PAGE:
Interest rates are a unique component of the mortgage industry. The rate charged will vary from individual to individual, even with conventional loans. The rate depends on your exact circumstances and the level of risk you provide the lender. Remember, the lender is in the business to make a profit; if he thinks your loan is risky to take on, he will charge a higher interest rate. Because construction loans are risky in general, you can expect construction loan rates to be higher than conventional loans as a whole, but other factors play a role.
Construction Loan Rates: Down Payments Play a Part
Most lenders have a minimum down payment they will allow for a construction loan, but this amount varies by lender. As a general rule, 20% is the minimum, but there are lenders that will provide exceptions to that rule. Typically, the higher down payment you put down, the less risk you pose to the lender, so the lower your interest rate will be. Of course, other factors play a role, such as your credit, income, and
debt-to-income ratio, but the down payment plays the most important role as the more you have invested in the process, the more likely you are to make it work in the end.
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The Interest Only Component of the Loan
The construction part of the construction loan is the riskiest part for the lender because most lenders only require you to make interest-only payments during that time. This short-term loan then becomes due in full at the completion of the construction. In order for the lender to make money in the process, the interest rates are typically at least 1% higher than conventional rates during this period. Some lenders will grant exceptions, especially if you put a large down payment outright, though. This portion of the loan is short-term and only lasts during the period that your home is being built and while you are likely paying for housing elsewhere since your home cannot be lived in just yet.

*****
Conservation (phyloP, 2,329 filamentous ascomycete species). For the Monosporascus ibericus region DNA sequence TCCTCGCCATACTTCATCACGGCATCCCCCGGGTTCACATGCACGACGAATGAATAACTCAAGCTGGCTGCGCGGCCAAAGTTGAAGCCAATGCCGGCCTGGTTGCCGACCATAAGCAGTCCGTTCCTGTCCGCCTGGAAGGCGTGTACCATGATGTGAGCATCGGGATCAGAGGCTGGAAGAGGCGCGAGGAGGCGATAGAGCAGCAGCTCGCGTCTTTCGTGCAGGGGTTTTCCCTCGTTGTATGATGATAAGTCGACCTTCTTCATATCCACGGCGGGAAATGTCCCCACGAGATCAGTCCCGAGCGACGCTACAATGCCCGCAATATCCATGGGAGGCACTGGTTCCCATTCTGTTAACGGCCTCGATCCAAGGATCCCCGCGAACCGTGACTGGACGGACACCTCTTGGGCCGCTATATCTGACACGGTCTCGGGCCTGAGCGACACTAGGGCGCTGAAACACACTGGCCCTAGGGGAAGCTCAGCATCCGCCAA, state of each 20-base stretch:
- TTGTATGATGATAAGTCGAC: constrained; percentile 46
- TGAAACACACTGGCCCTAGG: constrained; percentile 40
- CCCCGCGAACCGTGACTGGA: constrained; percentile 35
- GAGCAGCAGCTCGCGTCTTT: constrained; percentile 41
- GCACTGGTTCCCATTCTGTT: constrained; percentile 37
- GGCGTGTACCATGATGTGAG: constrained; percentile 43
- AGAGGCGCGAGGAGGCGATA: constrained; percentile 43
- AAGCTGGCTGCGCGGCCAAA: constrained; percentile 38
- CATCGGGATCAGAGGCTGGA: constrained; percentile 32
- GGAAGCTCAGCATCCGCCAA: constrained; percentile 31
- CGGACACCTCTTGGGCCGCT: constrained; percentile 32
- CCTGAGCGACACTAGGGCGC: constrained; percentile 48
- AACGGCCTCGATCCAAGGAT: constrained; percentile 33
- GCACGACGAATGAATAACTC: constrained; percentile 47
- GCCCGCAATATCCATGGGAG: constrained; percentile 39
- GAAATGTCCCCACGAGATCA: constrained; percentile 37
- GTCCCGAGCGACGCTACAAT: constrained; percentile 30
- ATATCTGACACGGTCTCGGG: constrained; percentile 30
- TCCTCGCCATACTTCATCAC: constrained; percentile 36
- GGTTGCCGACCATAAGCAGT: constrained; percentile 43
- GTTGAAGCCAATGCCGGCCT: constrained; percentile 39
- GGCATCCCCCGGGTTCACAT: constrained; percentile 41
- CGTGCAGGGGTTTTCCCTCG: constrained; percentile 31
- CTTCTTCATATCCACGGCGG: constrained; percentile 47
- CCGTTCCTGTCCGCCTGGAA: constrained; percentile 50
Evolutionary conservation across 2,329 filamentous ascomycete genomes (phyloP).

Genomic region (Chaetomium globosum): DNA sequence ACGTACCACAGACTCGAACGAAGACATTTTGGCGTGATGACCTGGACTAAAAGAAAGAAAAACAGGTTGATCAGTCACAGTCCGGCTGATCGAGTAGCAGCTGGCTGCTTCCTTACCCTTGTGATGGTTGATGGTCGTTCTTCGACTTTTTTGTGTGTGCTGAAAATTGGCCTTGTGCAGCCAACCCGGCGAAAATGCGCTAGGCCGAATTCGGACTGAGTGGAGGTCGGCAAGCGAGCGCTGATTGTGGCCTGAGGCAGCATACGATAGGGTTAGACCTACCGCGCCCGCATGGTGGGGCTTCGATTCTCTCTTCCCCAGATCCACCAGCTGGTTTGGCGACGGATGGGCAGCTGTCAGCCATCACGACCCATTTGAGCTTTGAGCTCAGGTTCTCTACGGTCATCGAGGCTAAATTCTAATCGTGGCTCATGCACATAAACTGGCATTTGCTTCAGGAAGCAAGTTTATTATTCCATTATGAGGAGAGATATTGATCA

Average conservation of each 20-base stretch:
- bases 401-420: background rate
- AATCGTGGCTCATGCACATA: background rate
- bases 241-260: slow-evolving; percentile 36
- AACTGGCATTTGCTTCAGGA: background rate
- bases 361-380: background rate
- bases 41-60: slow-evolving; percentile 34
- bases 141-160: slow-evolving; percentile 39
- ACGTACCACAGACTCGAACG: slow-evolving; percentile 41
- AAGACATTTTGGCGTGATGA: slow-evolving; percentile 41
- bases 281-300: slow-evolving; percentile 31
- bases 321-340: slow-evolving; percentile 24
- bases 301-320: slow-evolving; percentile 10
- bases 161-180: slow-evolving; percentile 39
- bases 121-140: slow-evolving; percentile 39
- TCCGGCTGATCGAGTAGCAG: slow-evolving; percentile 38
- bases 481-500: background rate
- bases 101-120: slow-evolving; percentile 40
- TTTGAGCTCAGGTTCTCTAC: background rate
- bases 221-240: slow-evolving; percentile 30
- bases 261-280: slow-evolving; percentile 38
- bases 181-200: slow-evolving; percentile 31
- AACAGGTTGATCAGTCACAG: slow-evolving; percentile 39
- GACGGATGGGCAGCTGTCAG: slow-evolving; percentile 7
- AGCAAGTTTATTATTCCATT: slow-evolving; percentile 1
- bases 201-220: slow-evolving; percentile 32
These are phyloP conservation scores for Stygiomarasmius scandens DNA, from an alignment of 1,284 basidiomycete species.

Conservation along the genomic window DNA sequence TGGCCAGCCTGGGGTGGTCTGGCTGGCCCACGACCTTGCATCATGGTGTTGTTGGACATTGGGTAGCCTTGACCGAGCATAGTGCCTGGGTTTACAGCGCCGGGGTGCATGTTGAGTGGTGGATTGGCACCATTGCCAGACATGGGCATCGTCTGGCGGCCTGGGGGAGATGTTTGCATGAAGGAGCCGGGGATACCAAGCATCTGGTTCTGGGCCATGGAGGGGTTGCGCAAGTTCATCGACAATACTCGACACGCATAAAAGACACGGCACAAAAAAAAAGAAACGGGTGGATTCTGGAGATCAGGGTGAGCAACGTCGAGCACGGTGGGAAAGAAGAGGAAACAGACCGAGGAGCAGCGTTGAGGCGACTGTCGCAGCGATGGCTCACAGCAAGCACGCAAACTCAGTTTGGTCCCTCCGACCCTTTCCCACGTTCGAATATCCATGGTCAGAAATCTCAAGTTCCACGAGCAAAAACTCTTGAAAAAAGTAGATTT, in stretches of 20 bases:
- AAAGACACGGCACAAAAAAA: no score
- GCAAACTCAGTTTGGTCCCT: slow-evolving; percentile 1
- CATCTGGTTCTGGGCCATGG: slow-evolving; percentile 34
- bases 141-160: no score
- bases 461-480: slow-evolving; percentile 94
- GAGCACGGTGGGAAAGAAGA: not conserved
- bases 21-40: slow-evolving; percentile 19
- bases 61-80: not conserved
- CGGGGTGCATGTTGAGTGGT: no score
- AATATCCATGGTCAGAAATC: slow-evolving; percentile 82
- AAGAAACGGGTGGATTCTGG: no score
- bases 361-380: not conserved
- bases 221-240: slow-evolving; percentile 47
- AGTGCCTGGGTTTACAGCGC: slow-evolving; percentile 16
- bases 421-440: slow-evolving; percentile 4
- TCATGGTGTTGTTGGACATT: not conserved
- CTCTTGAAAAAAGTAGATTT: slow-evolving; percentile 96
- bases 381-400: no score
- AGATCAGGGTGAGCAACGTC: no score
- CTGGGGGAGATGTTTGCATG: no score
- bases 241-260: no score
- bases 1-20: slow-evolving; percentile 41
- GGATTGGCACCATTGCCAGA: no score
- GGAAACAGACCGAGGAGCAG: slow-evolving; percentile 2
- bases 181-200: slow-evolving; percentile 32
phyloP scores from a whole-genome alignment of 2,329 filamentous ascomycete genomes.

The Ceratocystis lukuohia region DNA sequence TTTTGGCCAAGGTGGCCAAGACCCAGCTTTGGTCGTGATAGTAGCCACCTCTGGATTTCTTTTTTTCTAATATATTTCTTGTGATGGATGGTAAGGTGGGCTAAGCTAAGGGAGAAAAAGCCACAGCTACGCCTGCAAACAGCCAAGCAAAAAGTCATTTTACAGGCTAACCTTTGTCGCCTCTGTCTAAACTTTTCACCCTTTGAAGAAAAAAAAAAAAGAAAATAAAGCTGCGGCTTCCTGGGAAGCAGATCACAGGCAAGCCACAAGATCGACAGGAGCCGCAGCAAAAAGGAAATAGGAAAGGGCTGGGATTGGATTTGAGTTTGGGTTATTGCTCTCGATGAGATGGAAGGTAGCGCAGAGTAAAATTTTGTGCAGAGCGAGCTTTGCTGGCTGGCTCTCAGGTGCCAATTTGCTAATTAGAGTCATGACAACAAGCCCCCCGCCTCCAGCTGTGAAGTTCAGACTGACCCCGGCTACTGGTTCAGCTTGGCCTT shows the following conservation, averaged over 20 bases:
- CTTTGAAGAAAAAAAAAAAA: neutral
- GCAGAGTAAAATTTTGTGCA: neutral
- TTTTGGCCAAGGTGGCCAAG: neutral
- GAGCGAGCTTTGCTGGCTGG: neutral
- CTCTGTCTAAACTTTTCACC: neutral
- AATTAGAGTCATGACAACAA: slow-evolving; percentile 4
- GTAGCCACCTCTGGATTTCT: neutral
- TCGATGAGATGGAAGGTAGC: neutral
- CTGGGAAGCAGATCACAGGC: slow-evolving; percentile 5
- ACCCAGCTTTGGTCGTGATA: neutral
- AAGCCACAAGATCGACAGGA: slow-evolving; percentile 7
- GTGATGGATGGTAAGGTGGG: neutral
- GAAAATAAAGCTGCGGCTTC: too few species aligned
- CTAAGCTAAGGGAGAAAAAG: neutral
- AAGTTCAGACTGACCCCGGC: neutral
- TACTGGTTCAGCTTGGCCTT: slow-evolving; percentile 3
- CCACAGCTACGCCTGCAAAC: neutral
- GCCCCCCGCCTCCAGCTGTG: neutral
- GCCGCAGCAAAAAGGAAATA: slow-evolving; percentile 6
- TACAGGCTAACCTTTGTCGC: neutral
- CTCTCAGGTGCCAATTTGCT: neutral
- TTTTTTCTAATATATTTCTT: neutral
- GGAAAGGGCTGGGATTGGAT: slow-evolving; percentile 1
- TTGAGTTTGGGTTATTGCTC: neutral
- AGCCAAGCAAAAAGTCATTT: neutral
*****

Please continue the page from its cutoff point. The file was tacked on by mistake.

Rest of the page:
The Permanent Loan Period
Once the loan converts into a permanent loan, whether as a part of the one-step construction loan or as a refinance into a permanent loan, you are given your standard interest rate. This loan rate will vary depending on the type of loan you took out. For example:
- The one-step loan that converts directly into a permanent home loan typically adjusts into an ARM. This means that the interest rate adjusts in predetermined intervals. The initial rate might be slightly lower, but the rate will likely adjust upwards as the loan period goes on.
- A refinanced permanent loan that pays off the construction loan and is a separate process can have any type of interest rate. Some lenders offer long-term, fixed-rate interest for these loans. The key is to lock the rate in before the home is set to be finished but within a time period that you know the home will be done so that you do not lose the rate.
Options to Change the Interest Rate
There are options available to you should you decide to lock in a rate while your home is being built and then interest rates fall. If you have a locked in rate for either type of loan, you can pay to get a lower rate if rates were to fall after you locked it in and while you waited for your home to be built. This process is called the float down rate. It allows you to pay a fee to lock in a lower rate than you already paid to lock in if the rates were to come down. This, of course, adds to your closing costs, but if it saves you a significant amount of money in the long run as you pay your mortgage for the next 30 years, that fee can be well worth it.
You have the ability to shop around for a construction loan, whether for the construction portion or the final loan. If you choose to refinance the construction loan rather than have a converting loan once construction is complete, you do not even have to stay with the same lender – you can shop around with various lenders to see who will provide you with the best rate. Remember to compare “apples to apples” though – make sure the terms and loan amount are identical in order to determine which interest rate is right for you on both the construction loan and the permanent financing.Click to See the Latest Mortgage Rates»